The women who have accused Weinstein of assault, Rotunno claims, were “guilty of a lot of things” because they sent Weinstein pleasant messages. Weinstein’s accusers, she says, “were guilty of making Harvey Weinstein do things, making him believe that they wanted to be with him”. So really, isn’t he the real victim here?
When all else fails, blame the women. It’s the oldest trick in the book. And after Harvey Weinstein was found guilty of two charges has now been sentenced to 23 years in prison and yet his lawyer, Donna Rotunno, fell back on this tried and tested technique of blaming the female victims in an interview with Sky News last night.
Let’s start with the fact that we have a woman, one who calls herself a feminist, representing one of the most prolific sexual predators in modern times. Using a woman to defend a man accused of sexual misconduct is often seen as a ‘trump’ card. It subtly casts doubt on the accusers, because surely a woman wouldn’t defend a man who was a sexual abuser? It implies that we live in a post-feminist world where the ‘sensible’ women are getting on with things and giving men a fair hearing, while the hysterical, over-sensitive feminazis are making a fuss about nothing. And, of course, it offers an attractive catfight narrative that conveniently distracts from the real issues. Nevertheless, what really matters here isn’t Rotunno’s gender, but her extraordinarily damaging arguments, which threaten to turn back the clock on our public attitudes towards sexual violence.
Except that the notion that this man, accused of abuse by over 90 women, was somehow simply a little confused, is absurd. We know there was a massive power imbalance between Weinstein and his accusers. We know that he had the power to cripple their careers if they objected or angered him. We know it was a power he is said to have wielded to devastating effect against actors like Mira Sorvino and Ashley Judd. And it is well documented that coercion and fear can cause sexual violence survivors to feel enormous pressure subsequently to placate their attackers.
We should be “concerned” about the state of the justice system, Rotunno argues, because Weinstein has been found guilty based on what she describes as “mountains of doubt and very little evidence”. We’re now in a situation where “a woman can say anything she wants and they’re going to be believed”.
Given that Weinstein was acquitted of three further charges at his trial, that blanket acceptance of every accusation clearly isn’t the case, In fact, we live in a world where exactly the opposite is true: where women fight tooth and nail to have their voices heard and their stories told, only to be shamed, dismissed and disbelieved. It sounds utterly ridiculous to claim that we are in a terrifying, man-hating, post-feminist world where any man accused of sexual violence is automatically found guilty, when less than 1% of rapes in the United States result in a felony conviction and rape prosecutions in the UK stand at a 10 year low.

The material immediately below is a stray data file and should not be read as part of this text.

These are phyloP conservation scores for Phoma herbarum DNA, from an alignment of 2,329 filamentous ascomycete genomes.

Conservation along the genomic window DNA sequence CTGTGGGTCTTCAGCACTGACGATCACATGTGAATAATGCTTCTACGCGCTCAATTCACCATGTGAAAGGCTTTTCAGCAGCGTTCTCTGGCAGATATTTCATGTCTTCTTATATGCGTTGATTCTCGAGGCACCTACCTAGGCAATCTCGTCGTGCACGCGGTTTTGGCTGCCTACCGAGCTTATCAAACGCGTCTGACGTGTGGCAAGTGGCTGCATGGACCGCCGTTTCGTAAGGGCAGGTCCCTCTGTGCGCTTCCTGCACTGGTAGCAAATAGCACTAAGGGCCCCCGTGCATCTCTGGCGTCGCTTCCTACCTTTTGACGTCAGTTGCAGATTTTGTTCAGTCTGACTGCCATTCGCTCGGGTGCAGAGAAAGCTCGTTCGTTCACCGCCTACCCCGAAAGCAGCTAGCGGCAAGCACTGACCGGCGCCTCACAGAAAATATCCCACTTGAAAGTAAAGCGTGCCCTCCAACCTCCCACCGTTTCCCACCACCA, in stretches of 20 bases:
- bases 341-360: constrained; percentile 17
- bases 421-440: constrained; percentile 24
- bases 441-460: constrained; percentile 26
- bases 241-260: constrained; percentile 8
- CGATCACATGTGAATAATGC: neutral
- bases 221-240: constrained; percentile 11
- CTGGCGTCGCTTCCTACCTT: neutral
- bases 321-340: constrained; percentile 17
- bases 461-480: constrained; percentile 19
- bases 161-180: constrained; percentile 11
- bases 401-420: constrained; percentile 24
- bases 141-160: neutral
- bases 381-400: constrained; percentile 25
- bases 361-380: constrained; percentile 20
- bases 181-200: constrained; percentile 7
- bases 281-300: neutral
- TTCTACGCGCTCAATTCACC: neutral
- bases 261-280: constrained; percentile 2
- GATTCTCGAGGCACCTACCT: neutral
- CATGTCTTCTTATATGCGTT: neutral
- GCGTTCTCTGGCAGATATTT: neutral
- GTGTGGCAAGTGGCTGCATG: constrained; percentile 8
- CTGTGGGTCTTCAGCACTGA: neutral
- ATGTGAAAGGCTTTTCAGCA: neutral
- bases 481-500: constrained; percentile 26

We are now living in a post-#MeToo society, according to Rotunno, where men “have no power any more” and there is an assumption that all men are bad and all women are good.
Except that perhaps the most powerful man in the world trails a string of dozens of sexual misconduct allegations in his wake. Except that you can openly boast about grabbing women “by the pussy” and go on to become the President of the United States. Except that, like Roman Polanski, you can plead guilty to statutory rape and go on to be regaled with international awards and accolades. Except for all that.
Rotunno says she herself, hasn’t experienced sexual assault, because she hasn’t put herself in ‘that situation’ implying that women, have some control over whether or not they are sexually assaulted because we have “choice in [the] circumstances in which we put ourselves”.
Every shred of available evidence refutes this claim. And decades of telling women to wear longer skirts, to stay out of the shadows, not to go out at night alone, have done nothing to curb rates of sexual violence. Because a rapist is not a stranger in a dark alleyway who can be conveniently ‘avoided’. Over 80% of rapists are already known to their victims, meaning that they are not monsters hiding in the dark, but husbands, colleagues, acquaintances and friends. Just like Weinstein, who was a hugely respected professional contact for the women whose trust he abused and bodies he violated. And a woman should be able to do her job without fear of being raped.
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Weinstein should be shown mercy, his legal team has argued, to take into account his already “historic fall from grace”. They say he should have a short sentence because of his “remarkable accomplishments” in the world of film.
Which doesn’t sound like justice at all. We have spent centuries allowing powerful men’s accomplishments and contributions to hold greater weight than the lives and bodies and devastation of the women they have brutalised. It’s time to start valuing and listening to women instead of blaming them. Maybe, just maybe, after Weinstein’s conviction, the oldest trick in the book isn’t working so well any more.